If, then, the Mystery is indeed mysterious, our reception of and participation in it will also be mysterious.  As the authors of For the Parish so convincingly urged regarding 'form' and 'content':

... the mistake is to suppose that we can separate them.  They are bound together; the content is in the form; the meaning is in the practices.

And so, to enter into the Mystery requires practices of mystery.  Thus did Augustine refer, in a sermon to neophytes, to "the mystery of the font".  Similarly, Cyril of Jerusalem, in his instruction to the newly baptised, describes baptism as that "strange and inconceivable thing".  In the Summa, Thomas answers the question whether the institution of the Eucharist was "appropriate" by quoting Eusebius:

Since He was going to withdraw His assumed body from their eyes, and bear it away to the stars, it was needful that on the day of the supper He should consecrate the sacrament of His body and blood for our sakes, in order that what was once offered up for our ransom should be fittingly worshiped in a mystery (Summa III.75.5).

The problem with Gnosticisms old and new is not that they get carried away with mystery - it's that their mystery is so conventional, so flesh-denying, so boring.  No, it is not the case that when it comes to mystery "the Church won’t be able to provide enough" - praying the Nicene Creed's confession of Trinity and Incarnation demonstrates that this can never be so.

Where we might agree with the First Things article is in its contention that the Church "shouldn’t be excessively medieval and mysterious" (emphasis added).  Yes, avoid the excesses.  Medieval and mysterious will do just fine.

Saturday, 25 July 2015

Be not afraid: catholic Anglicans and liturgical revision

What are the prospects for another round of liturgical revision in TEC, mindful that it could be become a model for further revision elsewhere in the Communion?

The Living Church has highlighted some likely - and disturbing - challenges:

There will be more disagreements in the coming years, as the church has now begun the planning process for prayer-book and hymnal revision. This seems like folly to us. Church Publishing surveys showed no appetite for hymnal revision, and we surely are not yet done receiving what the 1979 BCP has to teach us. After several decades of division on sexuality, must we now embark on another needless decade of liturgy wars?

Of course, there are many who do indeed want changes that the 1979 prayer book does not allow. The practice of “open table” was debated again, and the bishops narrowly defeated a proposal to study it further. Associated Parishes for Liturgy and Mission, which drove the last prayer-book change, has posted a lecture on its website in which several questions are raised: Do creeds really have a place other than at the baptismal rite? Does there need to be a confession of sin each Sunday? Is our eucharistic prayer too focused on the passion of Christ and the Paschal mystery?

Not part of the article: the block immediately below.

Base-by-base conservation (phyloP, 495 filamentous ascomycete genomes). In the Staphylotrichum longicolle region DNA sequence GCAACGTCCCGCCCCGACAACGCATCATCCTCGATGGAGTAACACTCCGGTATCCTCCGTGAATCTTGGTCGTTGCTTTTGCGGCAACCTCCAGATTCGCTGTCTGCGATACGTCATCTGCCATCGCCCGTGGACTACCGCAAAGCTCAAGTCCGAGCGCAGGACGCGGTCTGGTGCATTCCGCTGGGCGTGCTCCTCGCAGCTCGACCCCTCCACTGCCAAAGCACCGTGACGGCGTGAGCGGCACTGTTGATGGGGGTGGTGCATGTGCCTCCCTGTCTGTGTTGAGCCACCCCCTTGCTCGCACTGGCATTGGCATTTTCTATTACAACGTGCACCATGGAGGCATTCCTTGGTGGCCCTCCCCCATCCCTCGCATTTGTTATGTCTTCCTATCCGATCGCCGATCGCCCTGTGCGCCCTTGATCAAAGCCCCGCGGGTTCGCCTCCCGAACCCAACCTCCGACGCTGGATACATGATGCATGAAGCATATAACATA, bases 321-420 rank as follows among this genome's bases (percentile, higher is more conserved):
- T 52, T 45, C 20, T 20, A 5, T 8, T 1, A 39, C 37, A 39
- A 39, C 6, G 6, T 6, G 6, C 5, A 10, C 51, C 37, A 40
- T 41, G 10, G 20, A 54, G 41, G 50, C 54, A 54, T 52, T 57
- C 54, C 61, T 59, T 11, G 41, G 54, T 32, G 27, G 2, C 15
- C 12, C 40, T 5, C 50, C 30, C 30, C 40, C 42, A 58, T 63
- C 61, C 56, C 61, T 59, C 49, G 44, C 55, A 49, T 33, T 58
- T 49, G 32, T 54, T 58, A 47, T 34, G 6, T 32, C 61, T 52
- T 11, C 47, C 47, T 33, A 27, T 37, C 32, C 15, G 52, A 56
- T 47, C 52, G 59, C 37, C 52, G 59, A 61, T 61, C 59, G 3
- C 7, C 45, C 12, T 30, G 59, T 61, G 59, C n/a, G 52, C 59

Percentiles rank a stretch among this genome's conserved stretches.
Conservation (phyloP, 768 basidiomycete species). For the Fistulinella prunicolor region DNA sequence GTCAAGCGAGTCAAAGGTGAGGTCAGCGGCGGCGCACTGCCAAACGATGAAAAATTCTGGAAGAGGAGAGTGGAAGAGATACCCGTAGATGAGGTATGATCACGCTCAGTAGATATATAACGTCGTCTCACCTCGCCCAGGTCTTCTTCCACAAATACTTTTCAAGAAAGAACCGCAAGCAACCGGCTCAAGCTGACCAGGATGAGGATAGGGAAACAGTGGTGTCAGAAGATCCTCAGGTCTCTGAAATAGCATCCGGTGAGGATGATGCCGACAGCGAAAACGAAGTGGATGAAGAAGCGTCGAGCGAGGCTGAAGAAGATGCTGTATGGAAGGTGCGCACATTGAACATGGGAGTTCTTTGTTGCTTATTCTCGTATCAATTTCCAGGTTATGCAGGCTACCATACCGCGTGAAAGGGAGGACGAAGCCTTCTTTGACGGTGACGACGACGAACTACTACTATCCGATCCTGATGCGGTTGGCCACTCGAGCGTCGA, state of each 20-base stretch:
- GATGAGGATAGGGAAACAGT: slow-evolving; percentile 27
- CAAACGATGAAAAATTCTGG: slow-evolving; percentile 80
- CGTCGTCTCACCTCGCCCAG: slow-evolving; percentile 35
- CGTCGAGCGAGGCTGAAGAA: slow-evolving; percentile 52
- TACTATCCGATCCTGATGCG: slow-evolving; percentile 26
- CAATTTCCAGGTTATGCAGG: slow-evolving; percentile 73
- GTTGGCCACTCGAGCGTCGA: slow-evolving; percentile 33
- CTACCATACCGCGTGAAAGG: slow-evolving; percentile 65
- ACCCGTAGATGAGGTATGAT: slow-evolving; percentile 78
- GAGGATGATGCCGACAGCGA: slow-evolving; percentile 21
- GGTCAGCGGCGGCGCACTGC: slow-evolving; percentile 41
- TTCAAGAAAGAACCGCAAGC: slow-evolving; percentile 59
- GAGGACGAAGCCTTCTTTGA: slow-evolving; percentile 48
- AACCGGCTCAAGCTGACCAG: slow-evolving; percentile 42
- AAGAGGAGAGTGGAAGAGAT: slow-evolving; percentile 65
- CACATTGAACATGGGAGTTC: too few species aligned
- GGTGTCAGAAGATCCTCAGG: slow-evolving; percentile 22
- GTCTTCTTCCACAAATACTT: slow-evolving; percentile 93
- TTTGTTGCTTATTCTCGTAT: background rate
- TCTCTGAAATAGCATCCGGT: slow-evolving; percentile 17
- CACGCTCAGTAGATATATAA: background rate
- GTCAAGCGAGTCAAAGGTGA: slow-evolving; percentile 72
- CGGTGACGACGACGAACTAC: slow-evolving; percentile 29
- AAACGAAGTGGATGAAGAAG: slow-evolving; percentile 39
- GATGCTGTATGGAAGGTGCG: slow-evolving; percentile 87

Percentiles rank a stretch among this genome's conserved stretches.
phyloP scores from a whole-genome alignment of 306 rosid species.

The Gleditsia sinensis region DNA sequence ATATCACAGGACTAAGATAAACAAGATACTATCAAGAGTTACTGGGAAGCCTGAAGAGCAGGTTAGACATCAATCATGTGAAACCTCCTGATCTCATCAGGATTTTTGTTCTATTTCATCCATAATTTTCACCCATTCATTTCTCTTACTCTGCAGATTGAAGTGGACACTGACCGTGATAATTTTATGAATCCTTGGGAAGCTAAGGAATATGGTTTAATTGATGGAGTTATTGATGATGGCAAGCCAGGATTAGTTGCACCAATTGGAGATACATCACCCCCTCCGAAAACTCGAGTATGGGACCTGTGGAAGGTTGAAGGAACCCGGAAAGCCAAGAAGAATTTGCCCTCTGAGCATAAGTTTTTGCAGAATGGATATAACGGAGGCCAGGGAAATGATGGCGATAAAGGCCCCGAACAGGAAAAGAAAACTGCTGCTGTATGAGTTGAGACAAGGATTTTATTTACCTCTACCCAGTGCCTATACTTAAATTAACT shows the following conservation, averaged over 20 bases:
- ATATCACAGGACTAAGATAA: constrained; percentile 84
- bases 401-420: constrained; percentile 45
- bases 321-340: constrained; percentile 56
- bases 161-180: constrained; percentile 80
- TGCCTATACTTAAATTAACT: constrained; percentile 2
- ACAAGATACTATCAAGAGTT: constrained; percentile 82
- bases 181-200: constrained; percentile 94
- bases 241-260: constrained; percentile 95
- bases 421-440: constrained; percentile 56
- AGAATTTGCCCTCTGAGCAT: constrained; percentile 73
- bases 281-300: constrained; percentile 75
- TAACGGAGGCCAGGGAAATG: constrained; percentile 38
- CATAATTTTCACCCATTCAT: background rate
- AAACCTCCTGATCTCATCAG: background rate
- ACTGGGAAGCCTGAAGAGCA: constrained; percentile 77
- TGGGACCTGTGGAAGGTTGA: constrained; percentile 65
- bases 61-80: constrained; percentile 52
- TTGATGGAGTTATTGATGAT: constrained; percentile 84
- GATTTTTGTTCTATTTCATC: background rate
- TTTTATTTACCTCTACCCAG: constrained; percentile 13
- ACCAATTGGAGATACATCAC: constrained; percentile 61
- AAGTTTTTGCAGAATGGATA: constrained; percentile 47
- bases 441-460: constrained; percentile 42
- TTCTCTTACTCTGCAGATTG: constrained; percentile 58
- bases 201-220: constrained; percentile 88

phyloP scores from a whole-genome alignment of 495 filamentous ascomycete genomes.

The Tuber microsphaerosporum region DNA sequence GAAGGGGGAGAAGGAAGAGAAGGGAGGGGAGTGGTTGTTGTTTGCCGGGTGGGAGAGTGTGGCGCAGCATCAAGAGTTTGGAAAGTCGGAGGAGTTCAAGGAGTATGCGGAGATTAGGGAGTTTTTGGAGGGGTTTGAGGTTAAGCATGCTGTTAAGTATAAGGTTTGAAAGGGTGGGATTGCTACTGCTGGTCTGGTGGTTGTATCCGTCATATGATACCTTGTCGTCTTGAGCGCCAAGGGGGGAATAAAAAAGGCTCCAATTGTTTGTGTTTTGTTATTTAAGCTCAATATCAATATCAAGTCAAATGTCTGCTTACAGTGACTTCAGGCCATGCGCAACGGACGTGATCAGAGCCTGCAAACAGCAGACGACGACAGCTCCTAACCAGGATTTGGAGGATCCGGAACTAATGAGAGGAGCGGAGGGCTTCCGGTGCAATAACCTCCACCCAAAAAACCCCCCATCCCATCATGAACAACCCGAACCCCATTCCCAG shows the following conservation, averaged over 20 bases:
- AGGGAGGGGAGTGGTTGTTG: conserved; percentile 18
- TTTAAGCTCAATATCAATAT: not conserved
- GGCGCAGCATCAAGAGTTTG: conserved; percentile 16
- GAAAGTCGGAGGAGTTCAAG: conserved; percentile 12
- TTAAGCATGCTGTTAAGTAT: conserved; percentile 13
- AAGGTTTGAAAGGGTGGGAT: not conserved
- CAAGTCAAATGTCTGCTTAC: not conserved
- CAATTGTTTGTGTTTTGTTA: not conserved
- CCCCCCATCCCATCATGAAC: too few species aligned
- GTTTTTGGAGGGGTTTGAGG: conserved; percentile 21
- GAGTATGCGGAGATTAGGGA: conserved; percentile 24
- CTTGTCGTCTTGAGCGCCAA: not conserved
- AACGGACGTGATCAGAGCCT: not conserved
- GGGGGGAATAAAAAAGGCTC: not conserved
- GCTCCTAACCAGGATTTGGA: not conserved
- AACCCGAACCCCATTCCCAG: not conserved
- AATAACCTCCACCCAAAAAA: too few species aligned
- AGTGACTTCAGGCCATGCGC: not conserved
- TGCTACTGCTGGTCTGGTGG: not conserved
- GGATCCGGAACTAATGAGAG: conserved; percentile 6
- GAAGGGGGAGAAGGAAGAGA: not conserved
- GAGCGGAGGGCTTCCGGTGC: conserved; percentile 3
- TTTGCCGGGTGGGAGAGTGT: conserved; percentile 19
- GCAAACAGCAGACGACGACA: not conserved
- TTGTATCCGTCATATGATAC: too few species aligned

That last lines reflect the truth of +Rowan's comment:

thin liturgy is often a result of thin theology.

There is, however, another dynamic that needs to be considered.  The Young Curmudgeon Priest highlighted this in a post earlier this month:

One of the most heartening parts of General Convention 78 has been to see so many young deputies speak out in favor of a return to orthodoxy. I truly believe that this is not a one time event, but the beginning of a trend for this church to be an inclusive Catholic community. However, it will be many years until those of us who hold of this vision will be in positions to influence the creation of that community.  The challenge now is for us to harness this movement and to make our voices heard as we begin the process of creating a new BCP.

It is against this background that we might read Derek Olsen's "modest proposal" proposal for a 'Rite III' eucharistic prayer.  It's a re-working of the 1549 eucharistic prayer with elements from the traditional Roman Canon - and all in Cranmerian English.

As Olsen states:

I’m developing a suspicion of the notion of “liturgical evangelism”—that a (if not “the”) primary function of our liturgy ought to be not scare off newcomers. We must be welcoming and hospitable—absolutely—but what does that mean and what does it look like? Are we being hospitable, truly welcoming stangers and vistitors to something, if we suppress or jettison altogether our identity and integrity?

For another there’s a difference between informality at church and informality in the language of the liturgy. The language of this liturgy does not care if you are slumming it in flip-flops or rockin’ a three-piece. That has far more to do with, once again, practices of hospitality within the gathered community ...

The point I’m making here is that those looking for depth and authenticity increasingly hard to find in a shallow consumer-centered culture may be looking for something else. Perhaps language redolent of long-lived experience that actually is in direct contact with over a thousand years of Christian tradition is what they’re hungering for ...

Our culture has informality—but it lacks transcendence. A liturgy of this sort has transcendence in spades.

In other words, catholic Anglicans should see opportunities even amidst very obvious and legitimate concerns about a further round of liturgical revision. The catholic sacramental vision - with its riches, glory, elements of the tragic, its physical nature, its deeply imaginative insights - can use a 'Rite III' approach to introduce those outside of the catholic tradition to its wonder, to challenge those for whom experience of catholic Anglican worship has unfortunately been stuffy and fussy rather than an encounter with the Mystery at once transcendent and immanent, to nurture those for whom participation in the life of a parish community is, for a variety of reasons, unlikely.